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Medicare Part D

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Closing the Medicare Part D prescription drug coverage gap

Health reform gradually reduces the gap in Medicare Part D prescription drug coverage – known as the “donut hole” – by reducing beneficiaries’ share of drug costs over a period of ten years. In 2010, Minnesotans in the coverage gap received a $250 check from Medicare.  In 2011, beneficiaries in the coverage gap will receive a 50 percent discount on brand-name drugs and a 7 percent discount on generic drugs at the time they buy them and will not have to spend as much out-of-pocket.  The coverage gap will be closed completely by 2020.

How does the prescription drug coverage gap work in 2011?

Generally, after paying a deductible of $310, beneficiaries with Medicare Part D coverage are responsible for paying 25 percent of the cost of their prescription drugs. However, once beneficiaries run up an additional $2,530 in costs ($632.50 of which is paid out-of-pocket and $1,897.50 is picked up by the Medicare drug plan), beneficiaries enter the prescription drug coverage gap. The Affordable Care Act changed the law so that beneficiaries are no longer fully responsible for paying 100 percent of their drug costs in the coverage gap. Instead, in 2011, beneficiaries receive a 50 percent discount on brand name drugs and a 7 percent discount on generic drugs until they have spent an additional $3,607.50. At that point, beneficiaries move out of the prescription drug coverage gap and Part D catastrophic coverage kicks in, and Medicare covers about 95 percent of the cost of prescription drugs for the remainder of the year.


How much will Part D beneficiaries save this year?

In 2011, Minnesotans who have received discounted prescription drugs in the prescription drug coverage gap saved an average of $594.

Won’t drug makers raise prices to make up their losses?

Possibly. Drug makers could partially offset that lost income by raising the prices they charge Medicare drug plans.

How does the prescription drug coverage gap work in 2011?

Generally, after paying a deductible of $310, beneficiaries with Medicare Part D coverage are responsible for paying 25 percent of the cost of their prescription drugs. However, once beneficiaries run up an additional $2,530 in costs ($632.50 of which is paid out-of-pocket and $1,897.50 is picked up by the Medicare drug plan), beneficiaries enter the prescription drug coverage gap. The Affordable Care Act changed the law so that beneficiaries are no longer fully responsible for paying 100 percent of their drug costs in the coverage gap. Instead, in 2011, beneficiaries receive a 50 percent discount on brand name drugs and a 7 percent discount on generic drugs until they have spent an additional $3,607.50. At that point, beneficiaries move out of the prescription drug coverage gap and Part D catastrophic coverage kicks in, and Medicare covers about 95 percent of the cost of prescription drugs for the remainder of the year.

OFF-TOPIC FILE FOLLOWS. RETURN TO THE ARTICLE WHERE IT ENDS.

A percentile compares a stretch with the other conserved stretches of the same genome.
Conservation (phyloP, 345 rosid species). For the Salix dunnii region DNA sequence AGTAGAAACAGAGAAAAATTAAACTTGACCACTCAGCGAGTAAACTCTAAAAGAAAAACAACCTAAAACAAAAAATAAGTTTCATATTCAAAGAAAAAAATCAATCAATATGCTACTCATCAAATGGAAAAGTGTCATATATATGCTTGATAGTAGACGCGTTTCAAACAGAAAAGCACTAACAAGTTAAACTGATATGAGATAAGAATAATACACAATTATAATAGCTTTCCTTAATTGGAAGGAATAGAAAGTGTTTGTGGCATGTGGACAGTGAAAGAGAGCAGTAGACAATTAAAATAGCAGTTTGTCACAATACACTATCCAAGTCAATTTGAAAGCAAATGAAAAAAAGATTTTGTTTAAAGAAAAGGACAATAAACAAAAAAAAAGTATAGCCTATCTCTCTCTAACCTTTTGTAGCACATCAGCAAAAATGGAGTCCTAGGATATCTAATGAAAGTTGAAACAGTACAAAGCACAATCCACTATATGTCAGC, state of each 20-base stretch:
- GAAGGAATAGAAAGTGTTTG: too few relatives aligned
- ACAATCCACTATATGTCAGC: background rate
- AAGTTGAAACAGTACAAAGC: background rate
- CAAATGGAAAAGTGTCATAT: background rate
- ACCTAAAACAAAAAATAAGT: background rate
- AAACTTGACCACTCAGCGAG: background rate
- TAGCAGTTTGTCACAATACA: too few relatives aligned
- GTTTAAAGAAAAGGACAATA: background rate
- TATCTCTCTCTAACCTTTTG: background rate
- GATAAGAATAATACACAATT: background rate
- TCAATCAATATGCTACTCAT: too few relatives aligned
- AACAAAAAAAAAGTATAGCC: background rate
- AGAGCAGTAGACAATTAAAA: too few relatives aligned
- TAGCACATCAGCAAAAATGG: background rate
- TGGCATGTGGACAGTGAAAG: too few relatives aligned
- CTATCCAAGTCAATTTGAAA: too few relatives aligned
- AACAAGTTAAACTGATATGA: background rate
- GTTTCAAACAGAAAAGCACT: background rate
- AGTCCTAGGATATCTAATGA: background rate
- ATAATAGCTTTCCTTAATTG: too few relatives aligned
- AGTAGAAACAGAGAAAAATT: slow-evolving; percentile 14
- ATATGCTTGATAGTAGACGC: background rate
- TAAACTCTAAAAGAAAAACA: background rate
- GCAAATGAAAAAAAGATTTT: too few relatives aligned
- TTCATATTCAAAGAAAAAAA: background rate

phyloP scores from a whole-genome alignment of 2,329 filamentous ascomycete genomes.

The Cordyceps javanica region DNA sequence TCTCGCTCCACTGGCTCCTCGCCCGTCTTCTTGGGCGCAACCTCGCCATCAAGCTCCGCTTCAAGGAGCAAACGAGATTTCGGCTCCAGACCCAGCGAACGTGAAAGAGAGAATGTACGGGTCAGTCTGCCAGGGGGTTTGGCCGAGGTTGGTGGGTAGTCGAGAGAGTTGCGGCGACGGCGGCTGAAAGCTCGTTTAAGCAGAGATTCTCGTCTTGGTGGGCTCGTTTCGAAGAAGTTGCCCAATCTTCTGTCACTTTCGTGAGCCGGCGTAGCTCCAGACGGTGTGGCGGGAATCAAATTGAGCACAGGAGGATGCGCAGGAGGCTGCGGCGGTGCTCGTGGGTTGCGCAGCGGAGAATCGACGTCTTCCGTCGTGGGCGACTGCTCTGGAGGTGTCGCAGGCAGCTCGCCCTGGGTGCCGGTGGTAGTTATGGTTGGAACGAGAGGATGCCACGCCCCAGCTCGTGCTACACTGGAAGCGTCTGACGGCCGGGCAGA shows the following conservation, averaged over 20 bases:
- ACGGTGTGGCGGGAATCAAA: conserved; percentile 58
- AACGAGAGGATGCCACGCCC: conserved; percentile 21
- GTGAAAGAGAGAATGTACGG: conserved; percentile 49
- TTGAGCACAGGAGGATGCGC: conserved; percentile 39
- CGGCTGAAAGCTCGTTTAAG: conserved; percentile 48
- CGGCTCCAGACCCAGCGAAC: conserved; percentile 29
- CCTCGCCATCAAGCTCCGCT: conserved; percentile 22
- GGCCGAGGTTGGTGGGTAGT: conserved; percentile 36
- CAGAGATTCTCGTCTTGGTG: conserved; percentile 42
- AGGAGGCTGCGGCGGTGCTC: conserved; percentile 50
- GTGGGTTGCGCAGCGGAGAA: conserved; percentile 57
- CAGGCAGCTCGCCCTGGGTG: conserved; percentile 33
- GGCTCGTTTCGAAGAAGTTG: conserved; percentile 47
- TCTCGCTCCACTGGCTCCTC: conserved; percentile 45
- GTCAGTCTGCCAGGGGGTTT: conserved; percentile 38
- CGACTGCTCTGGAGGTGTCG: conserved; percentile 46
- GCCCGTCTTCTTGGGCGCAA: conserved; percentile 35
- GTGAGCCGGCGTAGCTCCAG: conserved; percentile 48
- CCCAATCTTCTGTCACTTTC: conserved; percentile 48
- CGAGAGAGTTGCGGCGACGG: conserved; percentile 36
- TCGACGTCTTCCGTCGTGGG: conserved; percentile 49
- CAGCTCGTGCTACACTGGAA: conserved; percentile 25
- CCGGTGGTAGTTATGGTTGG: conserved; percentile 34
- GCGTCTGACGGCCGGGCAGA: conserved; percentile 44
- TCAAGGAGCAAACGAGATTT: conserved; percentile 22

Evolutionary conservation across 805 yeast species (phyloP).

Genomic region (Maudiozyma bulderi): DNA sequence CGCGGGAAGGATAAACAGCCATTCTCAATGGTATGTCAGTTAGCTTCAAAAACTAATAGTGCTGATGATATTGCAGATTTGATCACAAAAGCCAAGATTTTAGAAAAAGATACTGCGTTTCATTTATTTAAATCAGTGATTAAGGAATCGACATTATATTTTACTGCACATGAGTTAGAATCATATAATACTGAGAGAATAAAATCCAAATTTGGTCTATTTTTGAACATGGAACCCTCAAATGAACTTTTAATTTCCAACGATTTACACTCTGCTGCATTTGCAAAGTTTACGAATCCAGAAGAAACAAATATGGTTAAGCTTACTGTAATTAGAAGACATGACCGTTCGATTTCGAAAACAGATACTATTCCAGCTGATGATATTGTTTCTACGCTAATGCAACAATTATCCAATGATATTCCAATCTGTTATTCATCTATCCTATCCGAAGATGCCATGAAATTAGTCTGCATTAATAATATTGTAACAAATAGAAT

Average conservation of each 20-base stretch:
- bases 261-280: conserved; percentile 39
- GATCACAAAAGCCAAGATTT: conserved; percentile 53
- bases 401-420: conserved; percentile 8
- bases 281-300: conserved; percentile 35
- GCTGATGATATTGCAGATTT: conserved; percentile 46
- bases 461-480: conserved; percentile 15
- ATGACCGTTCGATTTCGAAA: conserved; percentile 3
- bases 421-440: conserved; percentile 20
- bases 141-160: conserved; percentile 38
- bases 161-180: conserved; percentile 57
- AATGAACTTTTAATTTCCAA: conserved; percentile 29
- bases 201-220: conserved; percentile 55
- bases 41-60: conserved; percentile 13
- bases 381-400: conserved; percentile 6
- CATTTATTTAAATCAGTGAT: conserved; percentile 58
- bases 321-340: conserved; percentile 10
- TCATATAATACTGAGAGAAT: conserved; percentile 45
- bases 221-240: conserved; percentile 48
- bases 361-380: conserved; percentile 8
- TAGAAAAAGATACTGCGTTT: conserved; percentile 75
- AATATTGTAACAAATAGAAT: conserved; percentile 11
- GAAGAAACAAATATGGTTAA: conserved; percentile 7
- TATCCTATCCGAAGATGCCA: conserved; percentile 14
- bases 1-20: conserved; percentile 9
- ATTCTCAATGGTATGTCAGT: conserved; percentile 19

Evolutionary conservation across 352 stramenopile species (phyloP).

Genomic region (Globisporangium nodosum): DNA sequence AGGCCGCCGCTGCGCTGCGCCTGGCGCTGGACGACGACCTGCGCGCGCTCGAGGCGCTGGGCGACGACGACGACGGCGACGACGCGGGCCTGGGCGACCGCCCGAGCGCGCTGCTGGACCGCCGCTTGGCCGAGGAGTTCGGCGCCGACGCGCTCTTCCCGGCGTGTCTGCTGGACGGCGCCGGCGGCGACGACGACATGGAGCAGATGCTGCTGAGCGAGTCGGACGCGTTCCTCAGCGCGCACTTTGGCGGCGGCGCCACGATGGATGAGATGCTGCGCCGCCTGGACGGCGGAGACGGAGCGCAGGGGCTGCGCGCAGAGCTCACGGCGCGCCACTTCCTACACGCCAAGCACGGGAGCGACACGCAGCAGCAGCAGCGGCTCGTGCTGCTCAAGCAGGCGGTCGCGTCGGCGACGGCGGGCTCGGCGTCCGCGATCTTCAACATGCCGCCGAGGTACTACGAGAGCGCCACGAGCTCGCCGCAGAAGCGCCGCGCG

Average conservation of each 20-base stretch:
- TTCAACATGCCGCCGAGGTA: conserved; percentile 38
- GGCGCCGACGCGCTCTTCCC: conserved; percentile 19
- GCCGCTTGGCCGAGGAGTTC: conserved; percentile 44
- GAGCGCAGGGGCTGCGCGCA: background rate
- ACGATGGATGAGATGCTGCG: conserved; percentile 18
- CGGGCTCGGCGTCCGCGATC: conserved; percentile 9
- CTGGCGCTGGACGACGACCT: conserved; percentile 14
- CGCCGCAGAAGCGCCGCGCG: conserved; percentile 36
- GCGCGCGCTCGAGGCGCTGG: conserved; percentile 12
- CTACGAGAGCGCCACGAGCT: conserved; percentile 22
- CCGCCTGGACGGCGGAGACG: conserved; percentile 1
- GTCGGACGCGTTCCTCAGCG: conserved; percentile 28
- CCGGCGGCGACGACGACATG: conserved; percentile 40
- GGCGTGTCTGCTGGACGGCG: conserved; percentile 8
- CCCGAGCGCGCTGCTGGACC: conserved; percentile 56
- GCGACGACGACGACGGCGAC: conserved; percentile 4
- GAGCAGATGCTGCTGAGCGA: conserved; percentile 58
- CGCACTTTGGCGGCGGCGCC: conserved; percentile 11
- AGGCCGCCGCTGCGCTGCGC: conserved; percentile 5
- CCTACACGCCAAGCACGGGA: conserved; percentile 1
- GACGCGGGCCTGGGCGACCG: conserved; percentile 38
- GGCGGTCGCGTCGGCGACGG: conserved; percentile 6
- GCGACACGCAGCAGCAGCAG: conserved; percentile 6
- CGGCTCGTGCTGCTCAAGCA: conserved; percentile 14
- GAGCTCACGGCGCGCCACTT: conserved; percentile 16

How much will Part D beneficiaries save this year?

In 2011, Minnesotans who have received discounted prescription drugs in the prescription drug coverage gap saved an average of $594.

Won’t drug makers raise prices to make up their losses?

Possibly. Drug makers could partially offset that lost income by raising the prices they charge Medicare drug plans.

What if I don’t get a discount and I think I should?

If you think that you have reached the coverage gap and you don’t get a discount when you pay for your brand-name prescription, you should review your next Explanation of Benefits (EOB) notice. If the discount doesn’t appear on the EOB, you should work with your drug plan to make sure that your prescription records are correct and up-to-date. If your drug plan doesn’t agree that you are owed a discount, you can appeal. You can get help filing an appeal from your State Health Insurance Assistance Program (SHIP) or by calling 1-800-MEDICARE (1-800-633-4227). TTY users should call 1-877-486-2048. Call 1-800-MEDICARE or look at the back cover of your Medicare & You handbook to get the telephone number for your local SHIP.

How is the prescription drug coverage gap/donut hole closed by 2020?

The schedule below outlines how much Medicare Part D beneficiaries will pay for drugs while in the prescription drug coverage gap from 2012 to 2020.

• 2012: 50% for brand name drugs and 86% for generics
• 2013: 47.5% for brand name drugs and 79% for generics
• 2014: 47.5% for brand name drugs and 72% for generics
• 2015: 45% for brand name drugs and 65% for generics
• 2016: 45% for brand name drugs and 58% for generics
• 2017: 40% for brand name drugs and 51% for generics
• 2018: 35% for brand name drugs and 44% for generics
• 2019: 30% for brand name drugs and 37% for generics
• 2020: 24% for brand name drugs and 25% for generics